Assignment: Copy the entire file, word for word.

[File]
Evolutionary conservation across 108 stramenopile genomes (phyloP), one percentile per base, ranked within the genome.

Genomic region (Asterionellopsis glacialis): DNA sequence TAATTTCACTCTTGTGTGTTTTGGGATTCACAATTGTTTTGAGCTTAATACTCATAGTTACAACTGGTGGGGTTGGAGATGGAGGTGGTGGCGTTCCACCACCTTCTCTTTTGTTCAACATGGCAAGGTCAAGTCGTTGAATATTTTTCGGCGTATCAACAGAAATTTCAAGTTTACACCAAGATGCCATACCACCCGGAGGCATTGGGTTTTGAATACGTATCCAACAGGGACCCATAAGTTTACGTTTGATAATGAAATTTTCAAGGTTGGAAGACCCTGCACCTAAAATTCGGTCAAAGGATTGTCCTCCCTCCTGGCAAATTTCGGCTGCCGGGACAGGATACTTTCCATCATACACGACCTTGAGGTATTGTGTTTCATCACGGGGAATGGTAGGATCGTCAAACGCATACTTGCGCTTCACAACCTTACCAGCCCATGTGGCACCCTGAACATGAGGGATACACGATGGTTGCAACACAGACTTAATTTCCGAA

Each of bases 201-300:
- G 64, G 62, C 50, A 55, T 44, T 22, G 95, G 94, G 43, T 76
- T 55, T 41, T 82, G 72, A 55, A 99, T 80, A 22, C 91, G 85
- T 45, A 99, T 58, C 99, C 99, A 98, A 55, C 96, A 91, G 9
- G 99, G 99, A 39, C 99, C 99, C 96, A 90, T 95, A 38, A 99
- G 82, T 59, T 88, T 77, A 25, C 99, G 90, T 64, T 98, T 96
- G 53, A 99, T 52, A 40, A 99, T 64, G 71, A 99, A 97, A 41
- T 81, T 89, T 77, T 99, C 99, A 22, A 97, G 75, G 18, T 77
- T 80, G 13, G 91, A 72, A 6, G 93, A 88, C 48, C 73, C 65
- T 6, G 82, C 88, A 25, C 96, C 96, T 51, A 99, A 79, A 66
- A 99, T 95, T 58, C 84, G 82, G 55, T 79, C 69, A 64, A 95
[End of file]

Evolutionary conservation across 108 stramenopile genomes (phyloP), one percentile per base, ranked within the genome.

Genomic region (Asterionellopsis glacialis): DNA sequence TAATTTCACTCTTGTGTGTTTTGGGATTCACAATTGTTTTGAGCTTAATACTCATAGTTACAACTGGTGGGGTTGGAGATGGAGGTGGTGGCGTTCCACCACCTTCTCTTTTGTTCAACATGGCAAGGTCAAGTCGTTGAATATTTTTCGGCGTATCAACAGAAATTTCAAGTTTACACCAAGATGCCATACCACCCGGAGGCATTGGGTTTTGAATACGTATCCAACAGGGACCCATAAGTTTACGTTTGATAATGAAATTTTCAAGGTTGGAAGACCCTGCACCTAAAATTCGGTCAAAGGATTGTCCTCCCTCCTGGCAAATTTCGGCTGCCGGGACAGGATACTTTCCATCATACACGACCTTGAGGTATTGTGTTTCATCACGGGGAATGGTAGGATCGTCAAACGCATACTTGCGCTTCACAACCTTACCAGCCCATGTGGCACCCTGAACATGAGGGATACACGATGGTTGCAACACAGACTTAATTTCCGAA

Each of bases 201-300:
- G 64, G 62, C 50, A 55, T 44, T 22, G 95, G 94, G 43, T 76
- T 55, T 41, T 82, G 72, A 55, A 99, T 80, A 22, C 91, G 85
- T 45, A 99, T 58, C 99, C 99, A 98, A 55, C 96, A 91, G 9
- G 99, G 99, A 39, C 99, C 99, C 96, A 90, T 95, A 38, A 99
- G 82, T 59, T 88, T 77, A 25, C 99, G 90, T 64, T 98, T 96
- G 53, A 99, T 52, A 40, A 99, T 64, G 71, A 99, A 97, A 41
- T 81, T 89, T 77, T 99, C 99, A 22, A 97, G 75, G 18, T 77
- T 80, G 13, G 91, A 72, A 6, G 93, A 88, C 48, C 73, C 65
- T 6, G 82, C 88, A 25, C 96, C 96, T 51, A 99, A 79, A 66
- A 99, T 95, T 58, C 84, G 82, G 55, T 79, C 69, A 64, A 95